My personal experience with reading this book during a time of spiritual dryness was one of personal revival. I had truly supernatural moments where I was filled and led by the Holy Spirit to pray for others to be delivered from sin and demons, with genuine grief and feeling. I believe Why Revival Tarries is an inspired book, in a non-canonical kind of way, not on the level of the Bible; but a book that was just bathed in the spirit of prayer and the Holy Ghost. Its hard to read it and not be spiritually affected in a good way. There are not many Christian books I can say that about; books that made me feel God’s presence or made me see angelic lights while reading them. Books that have really increased my faith in God. I can only put a few in this category: Kenneth J. Collins’ Wesley on Salvation, Wayne Grudem’s Systematic Theology, Martin Luther’s Commentary on Romans, A. W. Tozer’s The Pursuit of God, and Brother Lawrence’s The Practice of the Presence of God.

Leonard Ravenhill preached against sin and heresy. This will translate to a hatred of sin the more you muse on it; and the hatred of sin was a virtue to him. Hebrews 1:9: “Thou hast loved righteousness, and hated iniquity.” If he hated sin while he prayed, to be sure he hated sin while he preached. To hate sin is to love God. To hate sin is to love mankind. To hate sin is to fear Hell and love Heaven. To hate all sin, and to shine a blazing light on its hideous ugliness, is to be a Biblical preacher. To most people today, Ravenhill’s sharp and denunciatory preaching against Catholicism’s idea of Mary as a mediatrix, cult members, antinomians (easy-believism people, p. 58), cessationists, dispensationalists, lukewarm fundamentalists, communists, universalists, greedy materialists, liberal theologians, agnostics, science-worshipping atheists, gamblers, drunkards, and the sexually immoral, would be considered “hate speech.” But for him it was just preaching the Gospel, preaching holiness, and preaching against sin. Preaching the doctrine of repentance: turning away from sin. The only real antidote to backsliding. As in ch. 4, he saw the task of a revivalist as one like Elijah or John the Baptist, ready to publicly preach against the false prophets of Baal and the Pharisees. The man was a demon hunter. This was his view of the ministry:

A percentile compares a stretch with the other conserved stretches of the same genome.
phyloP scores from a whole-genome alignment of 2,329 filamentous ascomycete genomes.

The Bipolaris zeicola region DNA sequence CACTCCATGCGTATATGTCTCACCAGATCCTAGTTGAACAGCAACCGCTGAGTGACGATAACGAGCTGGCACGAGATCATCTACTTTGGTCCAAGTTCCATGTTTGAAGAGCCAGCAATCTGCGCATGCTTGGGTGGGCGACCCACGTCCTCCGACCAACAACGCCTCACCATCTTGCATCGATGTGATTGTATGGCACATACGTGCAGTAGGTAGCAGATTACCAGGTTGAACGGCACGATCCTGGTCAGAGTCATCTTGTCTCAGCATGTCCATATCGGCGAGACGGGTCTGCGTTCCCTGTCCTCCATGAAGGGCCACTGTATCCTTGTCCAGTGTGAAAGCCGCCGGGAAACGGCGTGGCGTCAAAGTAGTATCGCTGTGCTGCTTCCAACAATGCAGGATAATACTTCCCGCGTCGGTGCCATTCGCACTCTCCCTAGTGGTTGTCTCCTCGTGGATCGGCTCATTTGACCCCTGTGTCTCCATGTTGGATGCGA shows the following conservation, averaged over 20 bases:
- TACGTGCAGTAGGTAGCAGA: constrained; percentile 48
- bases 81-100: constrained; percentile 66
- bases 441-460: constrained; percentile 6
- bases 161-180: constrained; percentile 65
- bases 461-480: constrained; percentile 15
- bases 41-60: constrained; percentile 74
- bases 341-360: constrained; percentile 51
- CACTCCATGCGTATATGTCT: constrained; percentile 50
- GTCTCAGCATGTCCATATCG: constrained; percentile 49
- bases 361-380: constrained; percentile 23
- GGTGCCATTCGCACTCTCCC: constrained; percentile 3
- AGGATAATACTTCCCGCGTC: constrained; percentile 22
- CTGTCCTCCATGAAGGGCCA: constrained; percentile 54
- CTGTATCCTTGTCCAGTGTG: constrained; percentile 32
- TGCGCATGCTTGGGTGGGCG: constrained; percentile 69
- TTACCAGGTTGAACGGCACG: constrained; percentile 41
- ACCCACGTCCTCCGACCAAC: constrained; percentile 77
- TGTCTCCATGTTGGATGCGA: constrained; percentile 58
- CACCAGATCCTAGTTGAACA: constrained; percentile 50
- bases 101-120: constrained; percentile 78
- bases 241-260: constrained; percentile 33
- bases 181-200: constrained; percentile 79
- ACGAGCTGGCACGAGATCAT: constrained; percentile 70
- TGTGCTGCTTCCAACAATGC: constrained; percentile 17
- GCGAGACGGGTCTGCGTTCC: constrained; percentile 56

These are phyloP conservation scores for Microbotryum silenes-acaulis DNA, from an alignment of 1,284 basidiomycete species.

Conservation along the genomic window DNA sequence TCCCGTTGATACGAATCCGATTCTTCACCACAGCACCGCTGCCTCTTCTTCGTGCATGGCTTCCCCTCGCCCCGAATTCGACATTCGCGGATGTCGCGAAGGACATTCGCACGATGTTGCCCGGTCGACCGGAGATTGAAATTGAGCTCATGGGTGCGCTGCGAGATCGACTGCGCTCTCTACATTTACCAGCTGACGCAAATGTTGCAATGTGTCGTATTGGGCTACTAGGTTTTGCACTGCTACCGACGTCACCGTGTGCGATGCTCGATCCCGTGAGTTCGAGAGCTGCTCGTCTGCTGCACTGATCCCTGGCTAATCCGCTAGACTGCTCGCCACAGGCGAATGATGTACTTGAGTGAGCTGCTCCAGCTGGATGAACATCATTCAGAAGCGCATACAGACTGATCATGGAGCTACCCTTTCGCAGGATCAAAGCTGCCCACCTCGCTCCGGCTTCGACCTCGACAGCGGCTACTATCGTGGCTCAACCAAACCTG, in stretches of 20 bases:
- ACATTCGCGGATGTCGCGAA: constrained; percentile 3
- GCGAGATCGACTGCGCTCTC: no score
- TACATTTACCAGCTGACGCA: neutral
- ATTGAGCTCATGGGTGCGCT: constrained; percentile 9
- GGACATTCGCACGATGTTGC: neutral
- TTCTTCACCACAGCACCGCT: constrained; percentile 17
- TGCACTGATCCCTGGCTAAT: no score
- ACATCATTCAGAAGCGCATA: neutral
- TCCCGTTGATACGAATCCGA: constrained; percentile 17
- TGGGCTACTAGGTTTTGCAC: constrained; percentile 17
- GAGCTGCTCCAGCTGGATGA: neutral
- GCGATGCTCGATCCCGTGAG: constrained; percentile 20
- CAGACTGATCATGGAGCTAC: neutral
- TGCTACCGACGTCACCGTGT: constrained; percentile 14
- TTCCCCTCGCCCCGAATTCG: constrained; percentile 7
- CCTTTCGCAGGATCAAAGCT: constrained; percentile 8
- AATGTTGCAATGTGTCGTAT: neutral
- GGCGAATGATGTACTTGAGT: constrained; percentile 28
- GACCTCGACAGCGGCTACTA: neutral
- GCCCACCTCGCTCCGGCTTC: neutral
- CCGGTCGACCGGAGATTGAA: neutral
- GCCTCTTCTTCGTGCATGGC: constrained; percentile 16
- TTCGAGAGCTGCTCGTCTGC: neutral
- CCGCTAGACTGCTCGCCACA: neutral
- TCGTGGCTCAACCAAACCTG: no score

In the light of the judgment seat, we had better live six months with a volcanic heart, denouncing sin in places high and low and turning the nation from the power of Satan unto God (as John the Baptist did) rather than die loaded with ecclesiastical honors and theological degrees and be the laughing stock of Hell (p. 104).

God-gripped prophets of old had a sensitive awareness of the enormity and unpopularity of their task (p. 151).

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About John Boruff

John Boruff is a husband, father, blogger, and insurance agent.